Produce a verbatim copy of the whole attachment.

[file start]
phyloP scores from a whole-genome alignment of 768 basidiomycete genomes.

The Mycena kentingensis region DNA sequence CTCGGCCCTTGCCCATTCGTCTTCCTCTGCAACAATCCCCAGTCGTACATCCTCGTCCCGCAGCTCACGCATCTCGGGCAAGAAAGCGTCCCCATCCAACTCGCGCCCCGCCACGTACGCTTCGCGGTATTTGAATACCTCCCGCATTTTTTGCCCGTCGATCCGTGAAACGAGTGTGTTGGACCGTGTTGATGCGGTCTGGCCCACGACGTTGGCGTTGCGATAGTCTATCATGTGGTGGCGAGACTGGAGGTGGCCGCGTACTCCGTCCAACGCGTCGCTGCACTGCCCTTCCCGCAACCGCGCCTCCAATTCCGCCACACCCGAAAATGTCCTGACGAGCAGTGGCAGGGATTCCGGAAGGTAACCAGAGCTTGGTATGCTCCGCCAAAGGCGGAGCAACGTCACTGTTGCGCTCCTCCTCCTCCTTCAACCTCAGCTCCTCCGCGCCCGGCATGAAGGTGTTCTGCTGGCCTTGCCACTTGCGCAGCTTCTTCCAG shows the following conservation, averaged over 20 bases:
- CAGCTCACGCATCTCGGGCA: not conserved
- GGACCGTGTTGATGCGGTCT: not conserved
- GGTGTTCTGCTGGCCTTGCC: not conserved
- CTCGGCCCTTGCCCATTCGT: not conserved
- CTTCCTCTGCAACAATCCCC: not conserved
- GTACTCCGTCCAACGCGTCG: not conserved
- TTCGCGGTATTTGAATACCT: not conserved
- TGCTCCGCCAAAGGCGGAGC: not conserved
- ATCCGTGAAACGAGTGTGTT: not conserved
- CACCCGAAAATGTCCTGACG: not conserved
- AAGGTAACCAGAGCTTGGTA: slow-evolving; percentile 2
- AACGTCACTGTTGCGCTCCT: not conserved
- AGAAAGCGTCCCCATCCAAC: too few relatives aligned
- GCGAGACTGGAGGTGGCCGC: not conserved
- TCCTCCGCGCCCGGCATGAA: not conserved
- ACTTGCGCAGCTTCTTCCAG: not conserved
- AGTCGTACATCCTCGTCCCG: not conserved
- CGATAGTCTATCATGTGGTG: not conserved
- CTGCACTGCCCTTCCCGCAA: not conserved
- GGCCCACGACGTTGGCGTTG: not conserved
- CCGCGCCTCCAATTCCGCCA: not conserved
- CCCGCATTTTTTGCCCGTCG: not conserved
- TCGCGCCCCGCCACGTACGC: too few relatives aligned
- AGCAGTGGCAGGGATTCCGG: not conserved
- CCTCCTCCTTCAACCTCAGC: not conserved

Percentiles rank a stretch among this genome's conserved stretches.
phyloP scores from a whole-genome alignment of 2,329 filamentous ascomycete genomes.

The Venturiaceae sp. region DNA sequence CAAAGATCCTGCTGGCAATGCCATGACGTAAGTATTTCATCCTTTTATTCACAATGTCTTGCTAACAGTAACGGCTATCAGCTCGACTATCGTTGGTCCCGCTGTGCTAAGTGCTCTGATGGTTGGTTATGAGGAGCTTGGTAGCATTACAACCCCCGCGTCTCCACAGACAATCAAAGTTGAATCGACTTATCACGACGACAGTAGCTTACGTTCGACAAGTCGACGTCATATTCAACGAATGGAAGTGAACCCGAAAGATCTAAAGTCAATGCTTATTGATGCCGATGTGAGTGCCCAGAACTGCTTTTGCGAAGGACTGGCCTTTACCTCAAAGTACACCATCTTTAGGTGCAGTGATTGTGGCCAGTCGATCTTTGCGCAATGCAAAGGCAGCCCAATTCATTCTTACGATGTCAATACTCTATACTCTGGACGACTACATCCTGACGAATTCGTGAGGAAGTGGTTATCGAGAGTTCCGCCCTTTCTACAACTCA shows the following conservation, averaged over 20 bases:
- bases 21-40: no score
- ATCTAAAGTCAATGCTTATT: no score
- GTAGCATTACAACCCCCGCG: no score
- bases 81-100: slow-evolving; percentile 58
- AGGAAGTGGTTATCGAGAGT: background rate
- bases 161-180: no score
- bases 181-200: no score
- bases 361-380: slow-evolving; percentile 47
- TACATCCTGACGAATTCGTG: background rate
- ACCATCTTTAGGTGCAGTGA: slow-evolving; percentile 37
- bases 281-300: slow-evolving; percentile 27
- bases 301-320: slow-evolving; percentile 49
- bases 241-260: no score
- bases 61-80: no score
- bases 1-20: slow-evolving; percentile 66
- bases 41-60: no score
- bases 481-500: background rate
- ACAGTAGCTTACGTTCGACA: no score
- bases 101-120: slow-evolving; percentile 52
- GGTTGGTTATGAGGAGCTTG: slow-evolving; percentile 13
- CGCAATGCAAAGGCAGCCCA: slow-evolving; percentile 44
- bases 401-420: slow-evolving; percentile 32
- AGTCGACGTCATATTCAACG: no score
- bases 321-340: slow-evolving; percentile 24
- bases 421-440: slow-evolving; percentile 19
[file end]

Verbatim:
phyloP scores from a whole-genome alignment of 768 basidiomycete genomes.

The Mycena kentingensis region DNA sequence CTCGGCCCTTGCCCATTCGTCTTCCTCTGCAACAATCCCCAGTCGTACATCCTCGTCCCGCAGCTCACGCATCTCGGGCAAGAAAGCGTCCCCATCCAACTCGCGCCCCGCCACGTACGCTTCGCGGTATTTGAATACCTCCCGCATTTTTTGCCCGTCGATCCGTGAAACGAGTGTGTTGGACCGTGTTGATGCGGTCTGGCCCACGACGTTGGCGTTGCGATAGTCTATCATGTGGTGGCGAGACTGGAGGTGGCCGCGTACTCCGTCCAACGCGTCGCTGCACTGCCCTTCCCGCAACCGCGCCTCCAATTCCGCCACACCCGAAAATGTCCTGACGAGCAGTGGCAGGGATTCCGGAAGGTAACCAGAGCTTGGTATGCTCCGCCAAAGGCGGAGCAACGTCACTGTTGCGCTCCTCCTCCTCCTTCAACCTCAGCTCCTCCGCGCCCGGCATGAAGGTGTTCTGCTGGCCTTGCCACTTGCGCAGCTTCTTCCAG shows the following conservation, averaged over 20 bases:
- CAGCTCACGCATCTCGGGCA: not conserved
- GGACCGTGTTGATGCGGTCT: not conserved
- GGTGTTCTGCTGGCCTTGCC: not conserved
- CTCGGCCCTTGCCCATTCGT: not conserved
- CTTCCTCTGCAACAATCCCC: not conserved
- GTACTCCGTCCAACGCGTCG: not conserved
- TTCGCGGTATTTGAATACCT: not conserved
- TGCTCCGCCAAAGGCGGAGC: not conserved
- ATCCGTGAAACGAGTGTGTT: not conserved
- CACCCGAAAATGTCCTGACG: not conserved
- AAGGTAACCAGAGCTTGGTA: slow-evolving; percentile 2
- AACGTCACTGTTGCGCTCCT: not conserved
- AGAAAGCGTCCCCATCCAAC: too few relatives aligned
- GCGAGACTGGAGGTGGCCGC: not conserved
- TCCTCCGCGCCCGGCATGAA: not conserved
- ACTTGCGCAGCTTCTTCCAG: not conserved
- AGTCGTACATCCTCGTCCCG: not conserved
- CGATAGTCTATCATGTGGTG: not conserved
- CTGCACTGCCCTTCCCGCAA: not conserved
- GGCCCACGACGTTGGCGTTG: not conserved
- CCGCGCCTCCAATTCCGCCA: not conserved
- CCCGCATTTTTTGCCCGTCG: not conserved
- TCGCGCCCCGCCACGTACGC: too few relatives aligned
- AGCAGTGGCAGGGATTCCGG: not conserved
- CCTCCTCCTTCAACCTCAGC: not conserved

Percentiles rank a stretch among this genome's conserved stretches.
phyloP scores from a whole-genome alignment of 2,329 filamentous ascomycete genomes.

The Venturiaceae sp. region DNA sequence CAAAGATCCTGCTGGCAATGCCATGACGTAAGTATTTCATCCTTTTATTCACAATGTCTTGCTAACAGTAACGGCTATCAGCTCGACTATCGTTGGTCCCGCTGTGCTAAGTGCTCTGATGGTTGGTTATGAGGAGCTTGGTAGCATTACAACCCCCGCGTCTCCACAGACAATCAAAGTTGAATCGACTTATCACGACGACAGTAGCTTACGTTCGACAAGTCGACGTCATATTCAACGAATGGAAGTGAACCCGAAAGATCTAAAGTCAATGCTTATTGATGCCGATGTGAGTGCCCAGAACTGCTTTTGCGAAGGACTGGCCTTTACCTCAAAGTACACCATCTTTAGGTGCAGTGATTGTGGCCAGTCGATCTTTGCGCAATGCAAAGGCAGCCCAATTCATTCTTACGATGTCAATACTCTATACTCTGGACGACTACATCCTGACGAATTCGTGAGGAAGTGGTTATCGAGAGTTCCGCCCTTTCTACAACTCA shows the following conservation, averaged over 20 bases:
- bases 21-40: no score
- ATCTAAAGTCAATGCTTATT: no score
- GTAGCATTACAACCCCCGCG: no score
- bases 81-100: slow-evolving; percentile 58
- AGGAAGTGGTTATCGAGAGT: background rate
- bases 161-180: no score
- bases 181-200: no score
- bases 361-380: slow-evolving; percentile 47
- TACATCCTGACGAATTCGTG: background rate
- ACCATCTTTAGGTGCAGTGA: slow-evolving; percentile 37
- bases 281-300: slow-evolving; percentile 27
- bases 301-320: slow-evolving; percentile 49
- bases 241-260: no score
- bases 61-80: no score
- bases 1-20: slow-evolving; percentile 66
- bases 41-60: no score
- bases 481-500: background rate
- ACAGTAGCTTACGTTCGACA: no score
- bases 101-120: slow-evolving; percentile 52
- GGTTGGTTATGAGGAGCTTG: slow-evolving; percentile 13
- CGCAATGCAAAGGCAGCCCA: slow-evolving; percentile 44
- bases 401-420: slow-evolving; percentile 32
- AGTCGACGTCATATTCAACG: no score
- bases 321-340: slow-evolving; percentile 24
- bases 421-440: slow-evolving; percentile 19